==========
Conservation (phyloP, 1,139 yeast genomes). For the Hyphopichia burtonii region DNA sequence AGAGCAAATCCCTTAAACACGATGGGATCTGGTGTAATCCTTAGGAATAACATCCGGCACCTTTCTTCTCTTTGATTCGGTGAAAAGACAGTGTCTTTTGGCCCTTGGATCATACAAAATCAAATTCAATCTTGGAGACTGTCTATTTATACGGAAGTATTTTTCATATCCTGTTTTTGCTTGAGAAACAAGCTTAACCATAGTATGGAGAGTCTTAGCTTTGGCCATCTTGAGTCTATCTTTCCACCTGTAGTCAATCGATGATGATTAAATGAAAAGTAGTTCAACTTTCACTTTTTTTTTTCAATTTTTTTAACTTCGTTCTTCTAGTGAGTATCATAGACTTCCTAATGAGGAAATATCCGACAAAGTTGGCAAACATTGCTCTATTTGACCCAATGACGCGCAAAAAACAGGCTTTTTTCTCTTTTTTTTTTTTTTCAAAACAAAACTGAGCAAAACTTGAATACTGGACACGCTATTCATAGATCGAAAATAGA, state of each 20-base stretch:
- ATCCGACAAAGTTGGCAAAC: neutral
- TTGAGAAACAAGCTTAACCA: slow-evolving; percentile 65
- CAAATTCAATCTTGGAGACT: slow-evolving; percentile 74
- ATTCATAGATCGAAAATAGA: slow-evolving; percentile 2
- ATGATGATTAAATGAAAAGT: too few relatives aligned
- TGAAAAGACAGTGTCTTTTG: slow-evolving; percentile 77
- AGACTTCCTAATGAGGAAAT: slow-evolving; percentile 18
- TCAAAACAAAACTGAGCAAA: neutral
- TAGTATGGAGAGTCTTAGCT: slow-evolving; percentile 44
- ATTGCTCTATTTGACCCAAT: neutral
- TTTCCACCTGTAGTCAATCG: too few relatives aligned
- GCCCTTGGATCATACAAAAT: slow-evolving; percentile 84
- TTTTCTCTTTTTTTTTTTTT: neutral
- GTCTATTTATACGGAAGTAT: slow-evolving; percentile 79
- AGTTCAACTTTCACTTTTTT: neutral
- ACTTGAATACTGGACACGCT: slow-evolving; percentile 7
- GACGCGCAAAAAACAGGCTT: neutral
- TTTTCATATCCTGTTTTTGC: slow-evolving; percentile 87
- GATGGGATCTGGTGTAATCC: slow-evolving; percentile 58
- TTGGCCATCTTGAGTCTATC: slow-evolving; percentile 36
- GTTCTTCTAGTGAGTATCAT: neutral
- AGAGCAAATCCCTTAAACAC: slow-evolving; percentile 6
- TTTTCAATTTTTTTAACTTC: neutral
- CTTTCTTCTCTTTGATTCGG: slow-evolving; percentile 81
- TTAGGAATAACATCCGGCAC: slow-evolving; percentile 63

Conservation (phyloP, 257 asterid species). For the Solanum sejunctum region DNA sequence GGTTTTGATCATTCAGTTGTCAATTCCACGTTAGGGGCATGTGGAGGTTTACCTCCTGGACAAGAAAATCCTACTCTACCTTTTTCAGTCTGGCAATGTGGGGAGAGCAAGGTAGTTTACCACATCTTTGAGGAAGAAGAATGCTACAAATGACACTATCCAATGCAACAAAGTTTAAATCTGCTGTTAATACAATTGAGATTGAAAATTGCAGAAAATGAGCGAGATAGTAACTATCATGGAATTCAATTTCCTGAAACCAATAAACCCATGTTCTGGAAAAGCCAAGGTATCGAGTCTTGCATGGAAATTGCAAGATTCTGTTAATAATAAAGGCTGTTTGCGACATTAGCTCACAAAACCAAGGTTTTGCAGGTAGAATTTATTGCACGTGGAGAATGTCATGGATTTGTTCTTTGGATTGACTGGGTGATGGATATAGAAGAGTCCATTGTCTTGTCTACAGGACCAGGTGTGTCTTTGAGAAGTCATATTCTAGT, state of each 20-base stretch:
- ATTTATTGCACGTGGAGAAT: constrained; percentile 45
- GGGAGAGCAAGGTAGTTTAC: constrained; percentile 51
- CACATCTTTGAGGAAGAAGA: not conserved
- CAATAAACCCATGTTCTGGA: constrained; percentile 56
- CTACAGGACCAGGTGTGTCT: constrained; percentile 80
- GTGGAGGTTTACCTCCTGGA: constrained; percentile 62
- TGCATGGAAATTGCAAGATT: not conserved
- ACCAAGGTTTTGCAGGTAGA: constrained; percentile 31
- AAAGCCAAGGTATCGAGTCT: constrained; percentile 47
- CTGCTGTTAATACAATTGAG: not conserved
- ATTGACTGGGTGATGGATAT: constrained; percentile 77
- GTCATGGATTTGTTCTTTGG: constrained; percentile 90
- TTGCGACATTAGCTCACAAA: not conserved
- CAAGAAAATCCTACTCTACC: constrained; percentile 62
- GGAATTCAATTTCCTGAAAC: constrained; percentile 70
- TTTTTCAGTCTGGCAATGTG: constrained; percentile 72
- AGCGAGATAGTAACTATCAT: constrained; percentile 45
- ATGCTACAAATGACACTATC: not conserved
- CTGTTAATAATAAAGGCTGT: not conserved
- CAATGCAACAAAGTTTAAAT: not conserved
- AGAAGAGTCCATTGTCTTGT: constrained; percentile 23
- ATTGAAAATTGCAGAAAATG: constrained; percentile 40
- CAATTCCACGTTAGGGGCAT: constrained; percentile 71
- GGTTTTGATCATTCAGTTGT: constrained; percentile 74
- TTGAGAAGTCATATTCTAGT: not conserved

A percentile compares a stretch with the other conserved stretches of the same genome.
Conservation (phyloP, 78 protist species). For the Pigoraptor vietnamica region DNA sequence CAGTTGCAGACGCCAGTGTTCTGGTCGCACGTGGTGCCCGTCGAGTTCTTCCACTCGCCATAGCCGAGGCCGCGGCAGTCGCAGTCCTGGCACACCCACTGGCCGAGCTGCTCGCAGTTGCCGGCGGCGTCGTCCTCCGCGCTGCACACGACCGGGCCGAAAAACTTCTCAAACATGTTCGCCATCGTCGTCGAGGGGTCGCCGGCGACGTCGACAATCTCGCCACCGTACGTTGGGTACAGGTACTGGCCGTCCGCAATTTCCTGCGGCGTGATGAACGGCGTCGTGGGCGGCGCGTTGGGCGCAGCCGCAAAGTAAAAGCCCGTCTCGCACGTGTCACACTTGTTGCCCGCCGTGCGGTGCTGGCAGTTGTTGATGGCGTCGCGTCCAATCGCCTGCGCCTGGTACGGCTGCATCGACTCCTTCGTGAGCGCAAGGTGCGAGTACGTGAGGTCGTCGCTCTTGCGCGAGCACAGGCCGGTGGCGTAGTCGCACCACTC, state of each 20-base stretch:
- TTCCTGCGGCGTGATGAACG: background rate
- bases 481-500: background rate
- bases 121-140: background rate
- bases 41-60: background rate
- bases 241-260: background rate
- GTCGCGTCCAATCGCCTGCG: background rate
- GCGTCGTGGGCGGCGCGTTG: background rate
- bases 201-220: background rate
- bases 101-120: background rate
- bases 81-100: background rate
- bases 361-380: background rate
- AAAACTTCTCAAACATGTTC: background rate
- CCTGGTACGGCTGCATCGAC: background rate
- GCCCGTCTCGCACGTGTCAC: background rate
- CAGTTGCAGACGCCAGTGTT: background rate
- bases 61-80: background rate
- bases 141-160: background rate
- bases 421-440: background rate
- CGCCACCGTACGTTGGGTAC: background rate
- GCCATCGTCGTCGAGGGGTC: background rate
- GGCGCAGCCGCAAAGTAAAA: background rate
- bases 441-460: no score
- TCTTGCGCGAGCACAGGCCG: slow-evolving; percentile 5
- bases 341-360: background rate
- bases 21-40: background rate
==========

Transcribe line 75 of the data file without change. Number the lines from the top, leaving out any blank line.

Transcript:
- GGCGCAGCCGCAAAGTAAAA: background rate